A previous piece I wrote on “As the World Turns’ (ATWT) – one of the longest running soapies ever (The incredible Mr. Hughes, birth to middle-age) got me thinking about Propp.
In his major work Morphology of the Folktale, Propp came up with 31 functions of narrative structure.
While he acknowledged that there are many types of fairy tales, with endless permutations around who the characters are, Propp argued that there are reoccurring themes involving what the characters do.
Propp’s model starts with a family member (the hero) leaving home, next there is a warning to & command for the hero as to paths to adopt, or avoid. As the story progresses, the warning & Command are ignored (allowing the villain an easy gateway). The villain, then, tries to learn more about the hero, this can be done by invitation or deceit,
The victim, (maybe a reluctant or naive hero), and the villain, are having a dialog, aimed for each of the protagonists to get information about the opponent so as to unsettle the balance of power. The villain tries to get something that belongs to the hero through deceit, maybe disguise; usually he also tries to gain victim’s trust. The victime believes the lie and helps the villain unwittingly
… and so on. At the end of the journey
- The hero is recognised (historical artefact: a mark, brand, or thing given to him/her);
- The false hero or villain is exposed;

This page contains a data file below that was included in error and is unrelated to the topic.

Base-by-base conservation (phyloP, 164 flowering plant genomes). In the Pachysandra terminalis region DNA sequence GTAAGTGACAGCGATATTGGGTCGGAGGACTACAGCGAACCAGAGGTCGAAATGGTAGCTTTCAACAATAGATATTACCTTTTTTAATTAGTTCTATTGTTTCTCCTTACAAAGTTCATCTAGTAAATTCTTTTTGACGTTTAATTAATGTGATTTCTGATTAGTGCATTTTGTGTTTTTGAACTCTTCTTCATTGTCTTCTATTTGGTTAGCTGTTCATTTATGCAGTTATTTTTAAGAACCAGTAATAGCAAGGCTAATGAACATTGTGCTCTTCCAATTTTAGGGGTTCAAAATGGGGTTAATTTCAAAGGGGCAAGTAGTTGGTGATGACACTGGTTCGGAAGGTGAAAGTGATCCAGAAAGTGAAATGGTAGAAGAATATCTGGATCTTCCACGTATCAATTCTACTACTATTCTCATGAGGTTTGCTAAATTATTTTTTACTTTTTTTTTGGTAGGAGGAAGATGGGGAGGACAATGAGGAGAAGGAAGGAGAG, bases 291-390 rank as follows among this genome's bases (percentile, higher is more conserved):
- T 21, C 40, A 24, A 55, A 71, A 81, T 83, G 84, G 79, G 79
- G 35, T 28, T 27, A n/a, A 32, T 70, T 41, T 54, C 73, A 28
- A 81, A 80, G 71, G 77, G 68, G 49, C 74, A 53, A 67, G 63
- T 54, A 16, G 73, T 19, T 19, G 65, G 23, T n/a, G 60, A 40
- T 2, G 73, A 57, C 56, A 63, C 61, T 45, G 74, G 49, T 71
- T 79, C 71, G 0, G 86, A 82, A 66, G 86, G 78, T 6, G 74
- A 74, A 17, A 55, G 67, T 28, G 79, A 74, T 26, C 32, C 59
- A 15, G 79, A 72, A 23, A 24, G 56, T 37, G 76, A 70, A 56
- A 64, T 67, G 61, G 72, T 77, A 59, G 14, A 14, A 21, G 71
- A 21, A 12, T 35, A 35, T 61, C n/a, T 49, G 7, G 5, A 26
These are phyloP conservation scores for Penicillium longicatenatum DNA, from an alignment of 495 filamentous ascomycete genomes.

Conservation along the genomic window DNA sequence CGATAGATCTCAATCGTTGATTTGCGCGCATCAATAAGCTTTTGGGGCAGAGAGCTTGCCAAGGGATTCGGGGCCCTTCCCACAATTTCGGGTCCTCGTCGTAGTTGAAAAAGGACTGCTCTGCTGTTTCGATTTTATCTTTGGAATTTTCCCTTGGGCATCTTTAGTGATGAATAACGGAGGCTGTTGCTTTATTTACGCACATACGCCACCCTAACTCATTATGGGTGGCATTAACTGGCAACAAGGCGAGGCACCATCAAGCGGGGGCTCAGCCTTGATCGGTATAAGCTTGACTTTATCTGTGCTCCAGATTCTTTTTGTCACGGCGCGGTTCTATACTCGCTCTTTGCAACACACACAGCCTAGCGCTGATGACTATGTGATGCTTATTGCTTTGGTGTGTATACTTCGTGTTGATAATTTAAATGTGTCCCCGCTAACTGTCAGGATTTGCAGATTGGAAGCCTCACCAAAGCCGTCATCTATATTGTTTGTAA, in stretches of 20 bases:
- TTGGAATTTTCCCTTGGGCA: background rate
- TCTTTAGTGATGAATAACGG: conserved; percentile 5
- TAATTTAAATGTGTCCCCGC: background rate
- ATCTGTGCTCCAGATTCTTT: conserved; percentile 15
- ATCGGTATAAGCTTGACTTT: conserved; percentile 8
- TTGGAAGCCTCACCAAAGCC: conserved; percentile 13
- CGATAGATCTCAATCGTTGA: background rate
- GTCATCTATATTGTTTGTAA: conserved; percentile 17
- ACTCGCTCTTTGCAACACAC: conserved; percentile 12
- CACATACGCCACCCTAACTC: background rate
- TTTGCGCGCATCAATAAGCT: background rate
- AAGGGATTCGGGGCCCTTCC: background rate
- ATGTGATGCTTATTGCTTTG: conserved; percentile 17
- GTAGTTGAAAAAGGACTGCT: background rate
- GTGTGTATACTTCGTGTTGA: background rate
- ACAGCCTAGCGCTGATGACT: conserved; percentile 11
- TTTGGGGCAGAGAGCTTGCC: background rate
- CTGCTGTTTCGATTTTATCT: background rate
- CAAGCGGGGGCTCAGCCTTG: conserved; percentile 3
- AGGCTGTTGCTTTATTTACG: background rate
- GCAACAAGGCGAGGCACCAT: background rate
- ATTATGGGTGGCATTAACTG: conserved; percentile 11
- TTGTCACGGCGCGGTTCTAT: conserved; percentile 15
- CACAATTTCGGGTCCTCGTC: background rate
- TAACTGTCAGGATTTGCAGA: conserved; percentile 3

- The hero is given a new appearance (is made whole, handsome, new garments etc);
- Villain is punished;
- Hero’s reward (usually marries and ascends the throne0).
… and lives happily ever after! Check the complete list
Modernised, Propp’s model applies snugly to soapies. In fact, one can find a host of formalistic studies of soapies*, including a study of everyday talk and the conversational patterns of soap operas. It explores soapies’ general ‘more talk than action’ attitude and concentrates on the language used. Another article (`Taking our personal lives seriously: intimacy, continuity and memory in the television drama serial’, ) argues that, far from causing a deterioration in drama narratives, serials have added to non-intellectual narrative type that “better utilizes the generic aesthetics of television and the fundamental dynamics of its audience’s viewing habits.”
Finally, Henriette Riegel (Soap Operas and Gossip, 1996) looks at soapies as a vehicle for gossip. She identifies three levels of gossip emanating from soap operas, firstly – when soap opera characters gossip about other characters (commenting on the narrative from within, as a Greek chorus would, RNN), then – gossip about soapies and their characters (and actors) by viewers (serving as a bonding, uniting element,) and – finally – gossip about soapies in the media (serves to from an outside commentary of events, characters and actors in the series.)
Propp’s deep understanding of the way narratives ‘behave’ in popular forms of storytelling (such as fairy tales) can help us understand the seemingly rigid form of narratives used in soap operas (and other non-intellectual, popular forms of storytelling.) An interested application of Propp’s model in a digital world is called Digital Propp, a Proppian Fairy Tale Generator. Go see. —–
(*) Google “research on soap operas” +”.pdf”